After most interviews, the interviewer will ask if you have any questions, and it is important to have some prepared. You can begin by using a list of interview questions, but it is also advisable to create questions that are tailored to the specific job and company. It is recommended to have more questions prepared than you think you will need, as you do not want to ask something that has already been answered or be left without any alternative questions if the interviewer has already covered your initial two queries during the conversation.

8. Try some mock interviews.
If you find the time, engage in a few practice interviews with a friend or someone dear to you. This will significantly enhance your ability to respond to the question, “What qualities would you bring to this role?” after multiple repetitions, and you will also be aware in advance of how you should position your hands or sit.

9. Identify your selling points for this job.
Even if you are highly skilled in conducting interviews, it is crucial to allocate time for thoughtful consideration of which skills, achievements, and interview responses will have the greatest impact on your interviewers for this particular position. Are your management skills or your creativity more relevant? Refer back to your research and identify the qualities that make you the most suitable candidate.

10. Get a good night’s sleep.
It may sound like advice from your mom, but there are few things that can disrupt your performance as much as lack of sleep.

10 Common Questions For An English Interview (With Sample Answers)

Whether you are a first-time job seeker or seeking a career transition, utilize this guide to get ready for your upcoming interview.
Here is a compilation of 10 frequently asked job interview questions, accompanied by effective answering strategies that can impress your potential employers and increase your chances of obtaining the desired position.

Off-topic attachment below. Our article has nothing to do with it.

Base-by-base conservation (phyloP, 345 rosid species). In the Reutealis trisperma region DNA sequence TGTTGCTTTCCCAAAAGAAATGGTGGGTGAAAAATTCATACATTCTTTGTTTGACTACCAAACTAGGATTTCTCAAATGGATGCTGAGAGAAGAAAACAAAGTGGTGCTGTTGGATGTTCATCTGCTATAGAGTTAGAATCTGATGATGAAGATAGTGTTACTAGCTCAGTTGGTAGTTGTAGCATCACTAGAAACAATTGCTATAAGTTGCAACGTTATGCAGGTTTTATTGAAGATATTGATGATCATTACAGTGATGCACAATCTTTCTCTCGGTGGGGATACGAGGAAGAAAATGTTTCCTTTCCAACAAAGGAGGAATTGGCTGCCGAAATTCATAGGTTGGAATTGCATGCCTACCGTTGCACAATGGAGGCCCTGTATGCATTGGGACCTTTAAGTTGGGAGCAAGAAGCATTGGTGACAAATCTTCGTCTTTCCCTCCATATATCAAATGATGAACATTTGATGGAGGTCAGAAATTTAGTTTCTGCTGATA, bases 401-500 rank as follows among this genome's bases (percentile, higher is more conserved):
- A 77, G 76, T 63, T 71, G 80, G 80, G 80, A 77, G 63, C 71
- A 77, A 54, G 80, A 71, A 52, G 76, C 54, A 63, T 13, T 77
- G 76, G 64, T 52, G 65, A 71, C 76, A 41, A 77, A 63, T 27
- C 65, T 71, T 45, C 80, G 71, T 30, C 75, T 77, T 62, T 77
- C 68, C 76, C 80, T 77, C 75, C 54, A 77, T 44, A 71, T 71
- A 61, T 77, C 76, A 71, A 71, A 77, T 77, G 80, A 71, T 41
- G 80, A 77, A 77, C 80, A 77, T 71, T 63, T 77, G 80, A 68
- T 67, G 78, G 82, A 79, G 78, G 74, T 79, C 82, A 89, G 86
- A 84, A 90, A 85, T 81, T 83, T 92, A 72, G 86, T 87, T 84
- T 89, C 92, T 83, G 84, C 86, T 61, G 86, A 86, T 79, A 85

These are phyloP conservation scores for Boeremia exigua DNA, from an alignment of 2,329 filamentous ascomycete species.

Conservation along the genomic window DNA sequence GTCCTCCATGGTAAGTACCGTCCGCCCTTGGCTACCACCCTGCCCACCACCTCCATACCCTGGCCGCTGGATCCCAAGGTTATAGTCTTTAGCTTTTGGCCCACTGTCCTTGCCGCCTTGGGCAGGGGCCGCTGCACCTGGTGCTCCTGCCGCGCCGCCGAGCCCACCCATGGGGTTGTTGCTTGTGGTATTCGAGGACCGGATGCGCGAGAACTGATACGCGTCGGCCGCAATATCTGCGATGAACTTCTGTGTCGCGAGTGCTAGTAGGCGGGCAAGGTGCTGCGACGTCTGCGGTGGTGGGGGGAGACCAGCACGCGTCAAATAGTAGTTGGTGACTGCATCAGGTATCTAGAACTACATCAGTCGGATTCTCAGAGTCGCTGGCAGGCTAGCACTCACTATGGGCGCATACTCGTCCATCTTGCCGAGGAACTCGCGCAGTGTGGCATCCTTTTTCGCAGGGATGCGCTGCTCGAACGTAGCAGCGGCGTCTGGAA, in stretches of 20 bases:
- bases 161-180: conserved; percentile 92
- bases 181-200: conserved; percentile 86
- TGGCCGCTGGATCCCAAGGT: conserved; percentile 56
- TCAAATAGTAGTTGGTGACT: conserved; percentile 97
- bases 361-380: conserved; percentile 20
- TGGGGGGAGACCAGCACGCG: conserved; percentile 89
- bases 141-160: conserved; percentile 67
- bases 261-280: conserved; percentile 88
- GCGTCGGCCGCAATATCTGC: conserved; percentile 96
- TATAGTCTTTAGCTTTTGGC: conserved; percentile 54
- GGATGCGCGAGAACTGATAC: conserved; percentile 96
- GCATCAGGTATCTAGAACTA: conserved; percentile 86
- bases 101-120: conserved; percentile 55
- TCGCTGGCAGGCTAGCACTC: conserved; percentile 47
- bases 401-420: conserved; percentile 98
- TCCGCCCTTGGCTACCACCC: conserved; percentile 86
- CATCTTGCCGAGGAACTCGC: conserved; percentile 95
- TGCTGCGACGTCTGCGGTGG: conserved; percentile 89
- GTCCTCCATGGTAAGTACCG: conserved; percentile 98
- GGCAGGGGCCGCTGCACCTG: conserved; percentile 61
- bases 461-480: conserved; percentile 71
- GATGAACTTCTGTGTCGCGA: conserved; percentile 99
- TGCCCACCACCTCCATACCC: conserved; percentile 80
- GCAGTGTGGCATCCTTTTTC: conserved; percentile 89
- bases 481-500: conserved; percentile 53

1. Use Professional Email Address
Could you tell me about yourself and describe your background in brief?
Interviewers enjoy listening to stories from candidates. Ensure that your story has an impressive introduction, an engaging middle, and a conclusion that leaves the interviewer rooting for your success in securing the job.

Discuss an incident that is relevant to the profession you are pursuing and then elaborate on your education. In the narrative, demonstrate how your academic training, passion for the subject or industry the company specializes in, and your work experience all contribute to your suitability for the job. If you have successfully managed a complex project or worked on a unique and interesting design, make sure to mention it.

An example answer would be: “I come from a small town where opportunities were limited. Since good schools were rare, I started using online learning to keep up with the best. There I learned to program and then received a programming certificate. After I got my first job as a front-end programmer, I continued to spend time mastering front-end and back-end languages, tools, and frameworks.”

2. How did you hear about this position?